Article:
The biggest epidemic we face right now is the sickness of our lack of loving ourselves. I hear about it all the time in my line of work. And as I read the millionth blog post about self-love, I take pause. I think a much better place to start is self-like. You can’t fall in love until you fall in like.
Last week, a gorgeous, talented, 20-something woman asked me if I thought she was beautiful. She felt so ugly. Fat. She asked me if I thought she’d ever make something of herself. If I believed in her…I looked at her, mouth-agape. How is the beauty butterfly not landing on this child’s heart? How is the beyond-obviousness of her beauty escaping her?
But I know why.
Inside all of us lives a tiny little wounded bunny. The proverbial Inner child.
This stuff is so real. Until we actively begin to engage with this creature….like it, snuggle it, ask it what it needs,
get to know it, can we ever hope to truly love it and integrate it. There is so much talk in the spiritual world on transcending. Just get over it. But you can’t get over it until you’ve gone through it. Felt it. Healed it through an intimacy that combines the Love Witness with the Wounded One. That love session creates the alchemical fuel needed to burn and rise.
Self-love can be defined by how capacious we are at actually liking our funny, quirky, silly little inner child. Self-love happens when we know where she/he got hurt, and we remain SUPER gentle with those places (without letting them run the show).
When I was little I would hide peanut butter and jelly sandwiches in my piano bench. I used to hate that little kid and would get mad as she showed up in me as an adult. Why can’t “hide peanut butter sandwich girl just go away!?” I did not like her. In fact, I hated her.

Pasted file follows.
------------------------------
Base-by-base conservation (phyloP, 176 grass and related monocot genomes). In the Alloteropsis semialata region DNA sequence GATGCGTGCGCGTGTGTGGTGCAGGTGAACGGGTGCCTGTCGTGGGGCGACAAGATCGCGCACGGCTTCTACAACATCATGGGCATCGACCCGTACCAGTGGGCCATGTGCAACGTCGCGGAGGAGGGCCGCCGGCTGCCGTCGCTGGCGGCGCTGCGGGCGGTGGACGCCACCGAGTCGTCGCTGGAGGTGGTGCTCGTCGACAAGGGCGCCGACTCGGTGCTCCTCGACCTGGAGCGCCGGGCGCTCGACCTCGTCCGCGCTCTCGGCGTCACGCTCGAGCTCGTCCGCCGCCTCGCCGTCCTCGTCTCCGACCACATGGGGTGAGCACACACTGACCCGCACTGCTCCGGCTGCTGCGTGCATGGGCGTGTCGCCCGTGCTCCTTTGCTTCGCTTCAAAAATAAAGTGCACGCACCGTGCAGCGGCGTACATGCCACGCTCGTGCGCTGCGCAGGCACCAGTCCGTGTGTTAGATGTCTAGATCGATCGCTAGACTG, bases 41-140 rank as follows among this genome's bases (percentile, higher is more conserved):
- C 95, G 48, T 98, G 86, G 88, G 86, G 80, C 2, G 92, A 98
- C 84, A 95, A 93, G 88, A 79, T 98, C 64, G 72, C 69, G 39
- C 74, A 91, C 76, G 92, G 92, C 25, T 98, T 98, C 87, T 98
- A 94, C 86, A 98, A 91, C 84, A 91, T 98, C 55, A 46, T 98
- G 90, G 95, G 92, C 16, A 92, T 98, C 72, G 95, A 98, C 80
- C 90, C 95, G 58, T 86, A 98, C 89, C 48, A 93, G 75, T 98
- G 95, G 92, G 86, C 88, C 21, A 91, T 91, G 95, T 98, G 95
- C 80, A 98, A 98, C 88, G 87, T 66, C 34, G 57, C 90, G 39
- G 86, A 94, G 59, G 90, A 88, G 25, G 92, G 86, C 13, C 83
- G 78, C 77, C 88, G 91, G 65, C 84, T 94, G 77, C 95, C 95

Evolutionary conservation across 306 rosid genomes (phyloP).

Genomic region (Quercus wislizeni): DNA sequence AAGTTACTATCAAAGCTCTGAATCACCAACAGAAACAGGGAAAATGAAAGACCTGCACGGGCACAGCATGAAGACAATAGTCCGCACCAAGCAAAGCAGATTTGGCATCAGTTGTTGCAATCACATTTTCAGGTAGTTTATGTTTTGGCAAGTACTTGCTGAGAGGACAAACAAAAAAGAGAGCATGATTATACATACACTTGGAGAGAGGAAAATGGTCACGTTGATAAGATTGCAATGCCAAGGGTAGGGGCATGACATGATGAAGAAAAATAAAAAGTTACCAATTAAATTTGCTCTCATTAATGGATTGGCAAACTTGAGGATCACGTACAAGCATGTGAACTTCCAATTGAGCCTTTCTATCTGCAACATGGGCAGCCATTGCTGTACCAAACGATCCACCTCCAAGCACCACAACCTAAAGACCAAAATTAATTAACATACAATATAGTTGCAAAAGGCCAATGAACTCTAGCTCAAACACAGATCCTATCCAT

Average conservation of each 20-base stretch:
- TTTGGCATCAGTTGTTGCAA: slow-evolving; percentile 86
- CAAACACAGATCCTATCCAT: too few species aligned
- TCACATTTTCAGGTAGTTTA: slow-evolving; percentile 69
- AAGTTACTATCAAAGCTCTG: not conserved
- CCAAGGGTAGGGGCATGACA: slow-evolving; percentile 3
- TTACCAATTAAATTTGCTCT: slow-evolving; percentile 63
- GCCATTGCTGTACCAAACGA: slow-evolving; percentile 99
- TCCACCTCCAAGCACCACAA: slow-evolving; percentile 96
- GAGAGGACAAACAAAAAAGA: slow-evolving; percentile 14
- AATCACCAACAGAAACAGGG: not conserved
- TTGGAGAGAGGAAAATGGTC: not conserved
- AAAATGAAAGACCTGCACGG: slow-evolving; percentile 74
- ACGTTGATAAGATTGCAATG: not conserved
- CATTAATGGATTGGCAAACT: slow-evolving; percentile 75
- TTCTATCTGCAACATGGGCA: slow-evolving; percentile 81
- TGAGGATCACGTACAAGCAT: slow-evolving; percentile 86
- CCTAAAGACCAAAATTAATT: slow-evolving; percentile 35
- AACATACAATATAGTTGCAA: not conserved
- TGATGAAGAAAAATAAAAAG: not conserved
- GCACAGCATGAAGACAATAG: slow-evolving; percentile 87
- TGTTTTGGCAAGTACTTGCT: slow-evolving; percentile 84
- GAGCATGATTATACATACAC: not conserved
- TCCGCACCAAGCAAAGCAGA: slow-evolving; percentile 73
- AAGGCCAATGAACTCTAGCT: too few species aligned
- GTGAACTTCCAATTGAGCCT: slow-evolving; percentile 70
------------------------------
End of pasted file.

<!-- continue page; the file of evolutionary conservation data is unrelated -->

My first step towards healing was a full-on shamanic love fest with her. I had to SEE her. See her geeky glasses, her braces, her chubby fingers, her broken heart that longed to be comforted and understood. I had to be with the fact that she needed soothing. She was a little girl. And she wasn’t getting that soothing from the people that she wanted it from the most. Ergo, peanut butter.
Today I can honestly share that I like that chubby girl. She has mad piano playing skills. She still eats peanut butter. She’s not perfect. She’s emotional. And I like that about her. I’ve worked hard to keep her alive in a world that so often destroys innocence.
Beloved friend – what parts of yourself have you kicked out of your own heart?
Join us in Ayurveda School. I’ll teach you how to fall in like with these unintegrated spaces. And who knows, maybe even fall in love…